GLOBAL DAILY WATER NEWS
- Water projects in the Colorado River basin are being put on hold.
- Heavy rains fall on the Greek island of Crete for the second time in two weeks.
- Tropical Storm Eta makes landfall in southern Florida.
- A new report outlines several species on the verge of extinction in the Mara river basin that stretches across parts of Kenya and Tanzania.
Wildfires in the western United States could impact water supplies for years after flames are extinguished.
“When the fire comes, you impact that infrastructure—you’re prone to these incredible mudslides that go in and block water and send debris downstream. It is water quality; it is water quantity.” – Gail Schwartz, a member of the Colorado Water Conservation Board representing the Colorado River watershed. Extreme droughts across the western U.S. and this year’s intense wildfire season could pose a years-long threat to water supplies throughout the region, Bloomberg Law reports. Wildfires tend to burn up mountain slopes and valleys that hold snowpack that water managers call the west’s largest reservoir. Wildfires can also transform watersheds when they burn trees, exposing snow to more sunshine and melting it faster—often taking soot and ash along with it.
IN RECENT WATER NEWS
California regulators sent a survey on Monday to 150 of the state’s largest water providers in an attempt to shed light on the financial fallout from the Covid-19 pandemic.
The State Water Resources Control Board wants to know how economic slowdowns related to the virus have affected utility finances and, at a household level, how many residents have overdue water bills.
In Case You Missed It:
HotSpots H2O: Water Systems in Eastern Ukraine Deteriorate as Conflict Continues – Following years of conflict between Ukraine and Russian separatist forces, frontline communities in the Donbas region of eastern Ukraine and southwestern Russia still lack access to clean drinking water and sanitation.
What’s Up With Water – November 9, 2020 – This week’s episode looks at Detroit, Oregon’s lack of access to clean drinking water, residential wells in New Hampshire that have gone dry or are slowing due to severe drought, and new recommendations for groundwater quality standards from Wisconsin state health officials.
Heavy Rain Lashes Island of Crete For the Second Time In Two Weeks
For the second time in two weeks, the Greek island of Crete has been hit with devastating storms. Heavy rainfall fell in parts of Crete on Tuesday, unleashing waters that flooded homes and streets, Reuters reports. The fire brigade on the island said it has received 230 calls to pump out rainwater from homes and help people evacuated flooded areas. Crete’s civil protection governor, Tassos Kouroupakis, told Greek state television that the damage at this point is “inestimable,” but scenes have shown cars almost completely underwater and storefronts and homes blocked by rising rainwater.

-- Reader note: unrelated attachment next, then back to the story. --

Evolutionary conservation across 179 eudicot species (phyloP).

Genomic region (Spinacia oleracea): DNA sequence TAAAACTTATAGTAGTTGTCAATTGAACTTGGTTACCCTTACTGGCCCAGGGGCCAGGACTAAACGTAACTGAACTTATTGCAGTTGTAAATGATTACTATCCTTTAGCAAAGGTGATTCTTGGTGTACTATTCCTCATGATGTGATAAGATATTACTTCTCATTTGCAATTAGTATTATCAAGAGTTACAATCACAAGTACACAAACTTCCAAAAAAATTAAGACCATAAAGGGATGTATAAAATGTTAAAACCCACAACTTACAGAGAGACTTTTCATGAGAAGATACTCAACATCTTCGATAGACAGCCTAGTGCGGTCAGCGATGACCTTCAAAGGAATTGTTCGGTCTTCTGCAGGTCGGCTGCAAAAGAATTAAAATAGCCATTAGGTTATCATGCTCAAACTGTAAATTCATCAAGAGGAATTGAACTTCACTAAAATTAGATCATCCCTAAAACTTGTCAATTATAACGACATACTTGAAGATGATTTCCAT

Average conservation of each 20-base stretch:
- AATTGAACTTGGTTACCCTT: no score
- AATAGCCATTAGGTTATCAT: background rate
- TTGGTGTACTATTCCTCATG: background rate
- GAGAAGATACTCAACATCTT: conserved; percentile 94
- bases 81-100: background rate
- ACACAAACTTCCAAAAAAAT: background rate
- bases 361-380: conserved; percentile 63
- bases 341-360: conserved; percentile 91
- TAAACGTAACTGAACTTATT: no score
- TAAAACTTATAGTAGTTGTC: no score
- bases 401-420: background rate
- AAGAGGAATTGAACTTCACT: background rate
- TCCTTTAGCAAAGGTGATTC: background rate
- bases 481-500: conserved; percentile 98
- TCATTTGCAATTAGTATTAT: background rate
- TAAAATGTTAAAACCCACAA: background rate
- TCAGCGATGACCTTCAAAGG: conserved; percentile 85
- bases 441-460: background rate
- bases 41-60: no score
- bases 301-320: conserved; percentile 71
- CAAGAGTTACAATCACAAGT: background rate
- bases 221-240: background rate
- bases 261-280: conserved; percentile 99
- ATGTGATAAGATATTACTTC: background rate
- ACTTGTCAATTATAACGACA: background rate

TODAY’S TOP WATER STORIES, TOLD IN NUMBERS
65 MPH (105 KPH)
Tropical Storm Eta made landfall in southern Florida on Sunday night, bringing heavy rainfall and flash floods to several coastal areas. The storm sustained maximum winds of 65 mph (105 kph), The Washington Post reports, and has now drifted back over the Gulf of Mexico. Intermittent tropical downpours will likely last through early next week in areas like Miami and Palm Beach, which are already dealing with significant flooding. Forecasters predict the storm will make landfall in northwest Florida by the end of this week.
473 FRESHWATER SPECIES
Water pollution, habitat loss, over-abstraction and drought could send 10 freshwater species in the Mara river basin in Kenya and Tanzania into extinction, a new report from the World Wildlife Federation found. The report is the first of its kind to take stock of the river basin’s 473 native freshwater species. At least 73 percent of households around the Mara rely on the wetlands to harvest fish, an overabundance of human activity has put at least two percent wildlife in the area at risk of extinction. The report recommends increased monitoring of freshwater biodiversity, a promotion of wider awareness about freshwater biodiversity and coordinated efforts to address existing threats to the Mara river basin.
ON THE RADAR
Proposals to divert water in parts of the Colorado River basin have seen serious setbacks this year. Three separate projects in New Mexico, Nevada and Utah were stalled this year, KUNC reports. In New Mexico, the Gila River Diversion was originally proposed as a way to provide water supplies to four rural counties in the state. Without a solid plan for executing the project, the proposal failed in June of this year. Similarly, a project to pump groundwater from Northern Nevada to Las Vegas failed when a judge denied some water rights associated with the project. In Utah, the Lake Powell pipeline project has been criticized for years for being too costly, but intense opposition from environmental groups and political pressure from other users on the river is putting the proposal’s future in jeopardy.
Jane is a Communications Associate for Circle of Blue. She writes The Stream and has covered domestic and international water issues for Circle of Blue. She is a recent graduate of Grand Valley State University, where she studied Multimedia Journalism and Women, Gender and Sexuality Studies. During her time at Grand Valley, she was the host of the Community Service Learning Center podcast Be the Change. Currently based in Grand Rapids, Michigan, Jane enjoys listening to music, reading and spending time outdoors.